Sonos Five smart speaker early window frequency response measurement.png


Sonos Five smart speaker Predicted-in-room frequency response measurement.png


We will have to listen to assess the tonality as our models don't fit this type of speaker well.

Horizontal directivity is rather chaotic but wide as you can imagine:
Sonos Five smart speaker Relative Horizontal beam width measurement.png


Sonos Five smart speaker Relative Horizontal directivity measurement.png


Vertically it looks more typical although we have tall excursions vertically:
Sonos Five smart speaker Relative Vertical directivity measurement.png



Distortion is quite high due to two areas of concern:
Sonos Five smart speaker Relative THD Distortion measurement.png


I could not hear them much though as I was listening to the sweep which was cleaner and deeper than many speakers.
Sonos Five smart speaker THD Distortion measurement.png


Note that the graph on the right represents the loudest I could get the unit to play. Bass is around 96 but the rest of the response is closer to 92 dBSPL.

Waterfall display shows a number of resonances:
Sonos Five smart speaker csd waterfall measurement.png


And step response shows the 2+ second latency:
Sonos Five smart speaker Relative Step Response measurement.png

A lot of post ringing which I could after the sweep was finished (this happens with a number of active speakers).

SONOS Five Listening Test
I chose to listen to the Five in near-field at about 2+ meters/5 feet. First impression was most impressive. We are talking almost the same accuracy of a studio monitor! Sound was clean, and tonality was right on the money. Bass notes were deep and so much so that they activated the room modes, sounding a bit tubby at times. I made an attempt to reduce that by lowering the hump at 180 Hz and that helped a bit. Forgot to save it though.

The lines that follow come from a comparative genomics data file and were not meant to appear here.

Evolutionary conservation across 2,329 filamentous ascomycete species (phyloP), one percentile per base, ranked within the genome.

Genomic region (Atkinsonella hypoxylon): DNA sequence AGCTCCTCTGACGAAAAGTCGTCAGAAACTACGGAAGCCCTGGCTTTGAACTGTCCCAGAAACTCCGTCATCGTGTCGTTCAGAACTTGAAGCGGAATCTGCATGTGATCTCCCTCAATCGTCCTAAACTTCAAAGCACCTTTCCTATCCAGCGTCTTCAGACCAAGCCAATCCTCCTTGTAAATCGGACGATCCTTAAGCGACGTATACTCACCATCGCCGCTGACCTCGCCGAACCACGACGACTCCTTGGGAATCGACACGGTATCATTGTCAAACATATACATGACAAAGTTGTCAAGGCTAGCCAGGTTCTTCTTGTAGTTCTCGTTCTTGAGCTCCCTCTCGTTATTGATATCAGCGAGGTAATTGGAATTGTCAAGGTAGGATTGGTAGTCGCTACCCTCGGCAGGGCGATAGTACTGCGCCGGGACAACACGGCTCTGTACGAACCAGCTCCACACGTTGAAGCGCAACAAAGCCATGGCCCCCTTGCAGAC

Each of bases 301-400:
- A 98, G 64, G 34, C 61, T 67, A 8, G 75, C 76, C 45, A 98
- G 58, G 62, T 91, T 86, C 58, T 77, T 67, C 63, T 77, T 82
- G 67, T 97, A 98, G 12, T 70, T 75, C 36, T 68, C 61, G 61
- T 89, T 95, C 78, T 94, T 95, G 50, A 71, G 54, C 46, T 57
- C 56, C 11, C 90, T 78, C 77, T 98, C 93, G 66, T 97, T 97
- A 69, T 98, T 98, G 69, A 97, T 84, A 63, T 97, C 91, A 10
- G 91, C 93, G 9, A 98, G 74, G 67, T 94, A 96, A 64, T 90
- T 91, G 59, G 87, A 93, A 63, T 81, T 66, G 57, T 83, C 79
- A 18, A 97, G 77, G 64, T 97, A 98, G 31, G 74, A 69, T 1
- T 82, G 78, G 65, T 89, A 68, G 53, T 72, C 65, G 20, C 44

At moderate volume, sub-bass reproduction was excellent, way beyond any bookshelf speaker. At max level though, it got distorted. Outside of that region, the sound was extremely nice even when maxed out, producing not only accurate but very pleasing tonality.

I covered the two side firing tweeters with my hand and the sound was still quite good. Taking my hand off gave a wider sense of space without the highs getting bothersome.

Conclusions
What is the old pilot line? Any airplane landing that you can walk out of is a success? Applied here, any smart speaker that doesn't sound like garbage is a major accomplishment. SONOS however, goes way beyond that requirement and produced an excellent sounding speaker that is powerful with very deep bass. Its response is not perfect but comes close to being accurate especially for this class. Side-firing tweeters provide the spacious and wider dispersion that such a speaker needs to have. And triple woofers provide the impressive dynamics. Clearly strong engineering and acoustic design has been used in develop of the Five.